"The European teams sign these kids at a very young age to long-term deals for tiny amounts of money and then hold the N.B.A. teams over a barrel," he said. "They've found a way to strike it rich, and I think it's a major problem. The N.B.A. shouldn't be able to raid a European team, but at the same time, when the buyout is worth multiple times more than the contract itself, at what point does it go from compensation to extortion?"

Few disagree with Cornstein's assertion that international clubs are seeking to profit from players who are drafted by the N.B.A. But representatives of FIBA and the N.B.A. said the system was unlikely to change.

"I don't see how there can be any regulation," Russ Granik, the N.B.A.'s deputy commissioner, said. "And I don't see it as a huge problem because in the end, these things tend to work out. You may walk away thinking that maybe the European team got away with something, but it works out."

Granik said one possible solution is for younger international players, on the advice of an agent, to reject long-term deals in favor of shorter contracts. But the European teams typically get to 14-year-olds before agents, and with many of the players coming from impoverished backgrounds, the deals they receive appear lucrative.

"A $50,000 contract may be nothing by the standards of the L.A. Lakers, but in some places, that's a lot of money," Dirk-Reiner Martens, the legal adviser for FIBA, said in a telephone interview from Munich.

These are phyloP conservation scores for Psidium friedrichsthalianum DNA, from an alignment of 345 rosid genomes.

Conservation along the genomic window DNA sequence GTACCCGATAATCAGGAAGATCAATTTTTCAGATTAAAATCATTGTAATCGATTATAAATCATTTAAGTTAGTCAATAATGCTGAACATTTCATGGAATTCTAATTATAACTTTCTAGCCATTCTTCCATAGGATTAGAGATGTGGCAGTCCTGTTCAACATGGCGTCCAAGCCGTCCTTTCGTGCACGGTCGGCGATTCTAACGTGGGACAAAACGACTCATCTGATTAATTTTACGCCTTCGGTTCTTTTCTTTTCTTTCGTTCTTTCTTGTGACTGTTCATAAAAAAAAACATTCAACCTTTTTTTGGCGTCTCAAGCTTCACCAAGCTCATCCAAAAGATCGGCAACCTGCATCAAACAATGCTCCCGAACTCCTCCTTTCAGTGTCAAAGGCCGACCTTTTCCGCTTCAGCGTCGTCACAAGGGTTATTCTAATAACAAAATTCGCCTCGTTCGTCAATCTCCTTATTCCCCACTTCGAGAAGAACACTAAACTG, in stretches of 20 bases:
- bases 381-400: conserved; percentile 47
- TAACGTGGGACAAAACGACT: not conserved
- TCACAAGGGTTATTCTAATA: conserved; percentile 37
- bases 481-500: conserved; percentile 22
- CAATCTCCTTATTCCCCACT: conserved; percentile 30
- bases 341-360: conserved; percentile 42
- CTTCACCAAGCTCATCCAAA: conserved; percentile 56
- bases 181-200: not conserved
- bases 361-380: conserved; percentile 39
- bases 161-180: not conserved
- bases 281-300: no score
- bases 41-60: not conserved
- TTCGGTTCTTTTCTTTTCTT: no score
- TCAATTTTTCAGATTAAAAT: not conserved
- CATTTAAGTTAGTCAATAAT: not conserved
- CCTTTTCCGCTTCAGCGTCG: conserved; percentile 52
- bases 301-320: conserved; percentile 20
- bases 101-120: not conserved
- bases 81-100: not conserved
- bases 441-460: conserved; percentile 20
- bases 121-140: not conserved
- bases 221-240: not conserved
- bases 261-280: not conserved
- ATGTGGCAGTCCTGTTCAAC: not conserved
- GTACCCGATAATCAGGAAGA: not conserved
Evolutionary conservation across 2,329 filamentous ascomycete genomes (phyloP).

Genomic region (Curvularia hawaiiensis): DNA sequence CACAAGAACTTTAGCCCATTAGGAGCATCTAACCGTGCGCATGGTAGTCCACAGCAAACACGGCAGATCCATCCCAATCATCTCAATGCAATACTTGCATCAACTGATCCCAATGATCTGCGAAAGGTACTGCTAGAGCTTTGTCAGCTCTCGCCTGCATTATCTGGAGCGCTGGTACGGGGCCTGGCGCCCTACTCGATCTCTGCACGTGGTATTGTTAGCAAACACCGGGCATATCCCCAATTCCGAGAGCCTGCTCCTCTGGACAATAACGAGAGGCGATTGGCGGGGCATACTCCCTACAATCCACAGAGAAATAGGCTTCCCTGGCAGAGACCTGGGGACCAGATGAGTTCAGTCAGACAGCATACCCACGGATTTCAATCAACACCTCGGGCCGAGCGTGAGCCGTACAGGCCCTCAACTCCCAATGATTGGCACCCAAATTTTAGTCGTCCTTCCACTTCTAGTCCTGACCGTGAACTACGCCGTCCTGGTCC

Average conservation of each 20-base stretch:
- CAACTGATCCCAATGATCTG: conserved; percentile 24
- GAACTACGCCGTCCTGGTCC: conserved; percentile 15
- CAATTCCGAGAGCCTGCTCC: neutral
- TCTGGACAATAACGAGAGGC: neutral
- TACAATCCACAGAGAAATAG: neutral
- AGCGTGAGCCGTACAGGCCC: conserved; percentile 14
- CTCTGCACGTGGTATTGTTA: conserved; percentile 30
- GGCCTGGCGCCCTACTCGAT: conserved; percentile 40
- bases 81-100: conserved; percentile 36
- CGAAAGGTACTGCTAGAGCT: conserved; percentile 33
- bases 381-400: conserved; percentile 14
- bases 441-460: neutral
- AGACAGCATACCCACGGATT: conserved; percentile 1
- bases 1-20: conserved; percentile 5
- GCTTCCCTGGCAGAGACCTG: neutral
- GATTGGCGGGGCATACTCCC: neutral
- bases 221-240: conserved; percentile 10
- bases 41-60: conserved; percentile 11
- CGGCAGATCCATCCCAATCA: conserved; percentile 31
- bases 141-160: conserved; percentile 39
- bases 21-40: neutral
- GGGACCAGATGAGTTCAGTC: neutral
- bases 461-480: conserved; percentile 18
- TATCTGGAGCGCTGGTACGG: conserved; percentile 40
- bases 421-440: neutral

Ronzone believes a system similar to the N.B.A.'s rookie pay scale should be instituted: a percentage of a players' N.B.A. contract, based on draft position, would go toward a buyout.

But Martens said the system could not, and should not, be changed. In 1990, FIBA, which represents 208 countries, including the United States, and the N.B.A. agreed to honor all legitimate contracts worldwide. Martens contends that the team holding a player's contract has the power to refuse any offers it receives or to say in effect, "make me an offer I can't refuse." He said anything else would be tantamount to overriding a nation's domestic law.

"We should not interfere with contractual rights," Martens said. "Even if we were concerned, we have no way of changing the system. You have to abide by the laws. In the U.S., the N.B.A. has to abide by one legal system. At FIBA, we have to abide by 208 legal systems."

Not all European teams are looking to recoup a tenfold return on their contracts. Benetton Treviso is known as the most N.B.A.-friendly international club; Maurizio Gherardini, Benetton's general manager, said the team would never ask for a buyout that exceeded the total value of a contract. When Denver made Benetton's Nikoloz Tskitishvili the fifth overall pick in 2002, Tskitishvili bought out his seven-year, $1.2 million contract for $1 million.

"My rule is that it has to be something that makes sense and is reasonable for both parties," Gherardini said in a telephone interview from Stockholm, where he was watching the European championships. "I think a buyout that's higher than the contract is unreasonable."

Not every agent believes the system borders on scandalous. Bill Duffy, whose clients include Yao Ming, Rasho Nesterovic and Marko Jaric, wishes that N.B.A. teams would pay more than $350,000 and not leave the financial burden to the players.